K
  • Rent Price Ratio

    By Heather Luea, Academic Department Chair, Kaplan University

    One of the factors impacting the decision to buy is the relative price of renting versus owning. This relative price is measured using the rent/price ratio. This ratio is calculated by dividing the average annual imputed rent by the average house price. 

    Since 2012, this ratio has trended downward. The ratio can fall either because home prices increase, annual rent falls, or the percentage change in annual rent is relatively smaller than the percentage change in home prices. Prospective buyers likely do not calculate this ratio before they go looking for homes, but they certainly compare their proposed mortgage payment with their current rent.

    Fluctuations in this index may impact the decision to buy. As this ratio falls, the relative price of renting to owning falls. As this ratio rises, the relative price of renting to owning rises. Since 2012, home prices have both risen and fallen on a quarter-to-quarter basis while annual rents have steadily increased. However, the net gain for home prices has been substantially larger than the increase in annual rent. This movement translates into a decreasing rent/price ratio, implying that from a relative perspective, renting is becoming less expensive.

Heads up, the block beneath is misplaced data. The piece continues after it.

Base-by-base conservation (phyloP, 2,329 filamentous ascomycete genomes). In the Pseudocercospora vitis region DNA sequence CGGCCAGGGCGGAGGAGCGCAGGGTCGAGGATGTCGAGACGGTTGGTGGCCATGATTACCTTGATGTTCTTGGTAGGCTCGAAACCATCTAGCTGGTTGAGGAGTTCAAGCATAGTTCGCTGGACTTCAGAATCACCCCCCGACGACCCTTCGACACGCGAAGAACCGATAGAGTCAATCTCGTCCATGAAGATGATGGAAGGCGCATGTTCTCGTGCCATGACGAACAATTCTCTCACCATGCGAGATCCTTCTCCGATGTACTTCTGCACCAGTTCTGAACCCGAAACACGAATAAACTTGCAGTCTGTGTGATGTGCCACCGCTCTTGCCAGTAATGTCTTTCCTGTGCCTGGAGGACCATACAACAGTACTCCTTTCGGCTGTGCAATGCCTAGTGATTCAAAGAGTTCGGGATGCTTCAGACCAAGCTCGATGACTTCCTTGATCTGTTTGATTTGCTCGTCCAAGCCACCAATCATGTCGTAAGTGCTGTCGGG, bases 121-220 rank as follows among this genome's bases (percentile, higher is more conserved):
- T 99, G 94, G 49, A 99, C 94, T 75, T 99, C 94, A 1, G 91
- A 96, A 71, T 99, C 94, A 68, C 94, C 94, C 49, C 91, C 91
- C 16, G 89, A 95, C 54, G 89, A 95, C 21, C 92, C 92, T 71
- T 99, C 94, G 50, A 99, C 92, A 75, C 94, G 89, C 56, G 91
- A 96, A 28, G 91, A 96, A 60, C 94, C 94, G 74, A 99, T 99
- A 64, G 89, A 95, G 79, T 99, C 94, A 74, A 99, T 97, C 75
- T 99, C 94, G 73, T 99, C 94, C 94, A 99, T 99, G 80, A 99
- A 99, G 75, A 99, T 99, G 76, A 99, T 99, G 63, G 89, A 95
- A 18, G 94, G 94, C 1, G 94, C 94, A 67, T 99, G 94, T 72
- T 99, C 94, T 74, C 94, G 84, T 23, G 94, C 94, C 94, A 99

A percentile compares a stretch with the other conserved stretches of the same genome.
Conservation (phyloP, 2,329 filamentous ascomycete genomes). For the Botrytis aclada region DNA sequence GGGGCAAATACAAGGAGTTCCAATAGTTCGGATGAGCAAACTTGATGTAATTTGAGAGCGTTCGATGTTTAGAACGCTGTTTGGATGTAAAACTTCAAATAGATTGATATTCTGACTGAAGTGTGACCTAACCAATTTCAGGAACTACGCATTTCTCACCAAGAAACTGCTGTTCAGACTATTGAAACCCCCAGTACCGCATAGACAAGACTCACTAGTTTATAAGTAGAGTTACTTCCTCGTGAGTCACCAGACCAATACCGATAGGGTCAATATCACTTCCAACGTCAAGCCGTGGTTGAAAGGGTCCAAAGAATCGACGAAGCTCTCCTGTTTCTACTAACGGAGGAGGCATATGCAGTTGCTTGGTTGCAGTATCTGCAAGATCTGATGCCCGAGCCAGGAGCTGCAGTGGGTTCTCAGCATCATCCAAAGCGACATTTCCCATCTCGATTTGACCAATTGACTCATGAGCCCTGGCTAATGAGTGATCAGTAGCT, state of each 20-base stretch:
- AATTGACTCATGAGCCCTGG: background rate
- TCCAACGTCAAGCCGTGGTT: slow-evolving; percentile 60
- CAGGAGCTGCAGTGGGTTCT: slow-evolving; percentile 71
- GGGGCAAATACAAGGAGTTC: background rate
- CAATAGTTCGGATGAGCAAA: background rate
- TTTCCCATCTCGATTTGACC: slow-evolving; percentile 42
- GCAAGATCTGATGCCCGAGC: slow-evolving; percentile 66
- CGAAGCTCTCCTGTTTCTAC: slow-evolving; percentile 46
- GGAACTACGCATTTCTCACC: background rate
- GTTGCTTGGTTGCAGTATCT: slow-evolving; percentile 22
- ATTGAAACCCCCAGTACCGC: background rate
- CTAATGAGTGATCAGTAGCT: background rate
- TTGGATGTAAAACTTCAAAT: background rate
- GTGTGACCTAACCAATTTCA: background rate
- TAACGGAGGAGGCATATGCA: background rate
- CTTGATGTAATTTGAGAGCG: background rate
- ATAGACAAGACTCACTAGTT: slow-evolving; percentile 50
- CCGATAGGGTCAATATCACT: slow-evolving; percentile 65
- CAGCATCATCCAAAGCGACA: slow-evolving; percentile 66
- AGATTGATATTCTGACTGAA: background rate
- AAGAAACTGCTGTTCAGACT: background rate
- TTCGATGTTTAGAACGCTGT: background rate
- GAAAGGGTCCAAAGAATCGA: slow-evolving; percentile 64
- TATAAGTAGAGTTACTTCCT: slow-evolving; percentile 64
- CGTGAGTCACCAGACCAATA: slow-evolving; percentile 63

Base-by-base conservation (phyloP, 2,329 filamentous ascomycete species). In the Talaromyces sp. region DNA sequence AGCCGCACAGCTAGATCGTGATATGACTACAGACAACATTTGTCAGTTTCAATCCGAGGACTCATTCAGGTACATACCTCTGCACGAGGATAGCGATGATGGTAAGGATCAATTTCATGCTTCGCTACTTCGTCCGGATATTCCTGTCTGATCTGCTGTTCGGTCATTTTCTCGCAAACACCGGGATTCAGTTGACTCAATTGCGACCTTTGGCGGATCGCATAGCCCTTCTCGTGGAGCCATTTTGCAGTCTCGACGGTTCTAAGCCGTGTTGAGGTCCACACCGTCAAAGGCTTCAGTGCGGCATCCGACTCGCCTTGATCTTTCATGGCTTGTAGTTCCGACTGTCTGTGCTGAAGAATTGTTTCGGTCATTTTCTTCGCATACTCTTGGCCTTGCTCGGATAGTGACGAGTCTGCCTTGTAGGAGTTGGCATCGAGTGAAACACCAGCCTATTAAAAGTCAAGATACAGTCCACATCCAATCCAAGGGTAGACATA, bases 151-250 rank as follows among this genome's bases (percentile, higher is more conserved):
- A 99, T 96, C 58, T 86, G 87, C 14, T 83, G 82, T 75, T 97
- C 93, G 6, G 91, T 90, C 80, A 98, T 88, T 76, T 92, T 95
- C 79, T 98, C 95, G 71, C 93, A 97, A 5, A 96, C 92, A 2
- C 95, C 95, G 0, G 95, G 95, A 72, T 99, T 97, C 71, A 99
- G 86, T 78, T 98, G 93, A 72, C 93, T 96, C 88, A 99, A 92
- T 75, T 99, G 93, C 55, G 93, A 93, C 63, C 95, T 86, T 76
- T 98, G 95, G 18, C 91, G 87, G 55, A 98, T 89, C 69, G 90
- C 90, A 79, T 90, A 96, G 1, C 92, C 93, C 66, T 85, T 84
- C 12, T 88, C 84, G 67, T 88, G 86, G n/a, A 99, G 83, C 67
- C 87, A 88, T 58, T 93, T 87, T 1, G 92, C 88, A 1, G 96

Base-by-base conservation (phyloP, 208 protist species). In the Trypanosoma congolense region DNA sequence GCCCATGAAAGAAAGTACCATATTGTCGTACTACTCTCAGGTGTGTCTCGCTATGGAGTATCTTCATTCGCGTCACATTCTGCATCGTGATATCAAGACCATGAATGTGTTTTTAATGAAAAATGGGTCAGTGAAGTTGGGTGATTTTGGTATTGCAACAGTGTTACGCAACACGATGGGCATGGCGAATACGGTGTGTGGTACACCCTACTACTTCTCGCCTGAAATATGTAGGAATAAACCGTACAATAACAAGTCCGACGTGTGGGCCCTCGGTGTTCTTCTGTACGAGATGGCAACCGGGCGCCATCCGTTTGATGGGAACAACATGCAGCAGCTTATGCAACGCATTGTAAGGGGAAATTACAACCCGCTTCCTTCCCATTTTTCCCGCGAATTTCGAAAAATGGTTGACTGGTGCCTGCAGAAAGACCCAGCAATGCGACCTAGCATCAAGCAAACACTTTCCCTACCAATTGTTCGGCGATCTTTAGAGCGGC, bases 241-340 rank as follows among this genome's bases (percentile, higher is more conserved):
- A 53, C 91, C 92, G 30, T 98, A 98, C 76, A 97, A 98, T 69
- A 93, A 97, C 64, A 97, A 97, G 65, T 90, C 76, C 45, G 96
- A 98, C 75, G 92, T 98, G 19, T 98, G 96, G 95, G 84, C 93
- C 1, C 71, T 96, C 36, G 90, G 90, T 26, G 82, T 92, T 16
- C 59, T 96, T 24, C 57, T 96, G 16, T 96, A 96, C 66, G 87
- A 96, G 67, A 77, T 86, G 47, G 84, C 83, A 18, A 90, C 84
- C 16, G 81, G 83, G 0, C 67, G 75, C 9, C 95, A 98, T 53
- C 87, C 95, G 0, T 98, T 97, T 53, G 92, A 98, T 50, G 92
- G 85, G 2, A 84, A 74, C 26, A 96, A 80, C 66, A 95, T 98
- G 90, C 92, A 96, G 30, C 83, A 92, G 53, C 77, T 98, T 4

If renting is truly becoming less expensive, why do people continue to buy homes? Although people are still buying, the composition of buyers has changed. In fact, the percentage of buyers who are first-time homebuyers is at its lowest in over three decades (www.kiplinger.com/article/real-estate/T010-C000-S002-housing-outlook-2015.html). This can be partially explained by other factors such as student loan debt and credit scores, but the relative price of renting versus owning is also likely a cause. As these first-time buyers see home price deals from the housing crash erode, they become less enthusiastic about buying. Renting may seem like a relatively less expensive option, and that is exactly what the data implies.

    The remainder of homebuyers must then find other benefits of owning, and these benefits must clearly outweigh the relative costs of buying. These benefits might include tax advantages or simply the personal gratification of owning. After all, the ratio only reflects the accounting costs of renting and owning, not the implicit costs and benefits associated with tenure status. The evidence suggests that although some prospective buyers may be discouraged by a rising rent/price ratio, a substantial group of buyers persist in the market and buy regardless of the fluctuation.

     

    Heather Luea is a professor and academic department chair at Kaplan University. The views expressed in this article are solely those of the author and do not represent the view of Kaplan University.

     

    References

    “Rent-Price Ratio.” Lincoln Institute of Land Policy. http://www.lincolninst.edu/subcenters/land-values/rent-price-ratio.asp(Accessed 12/10/14).

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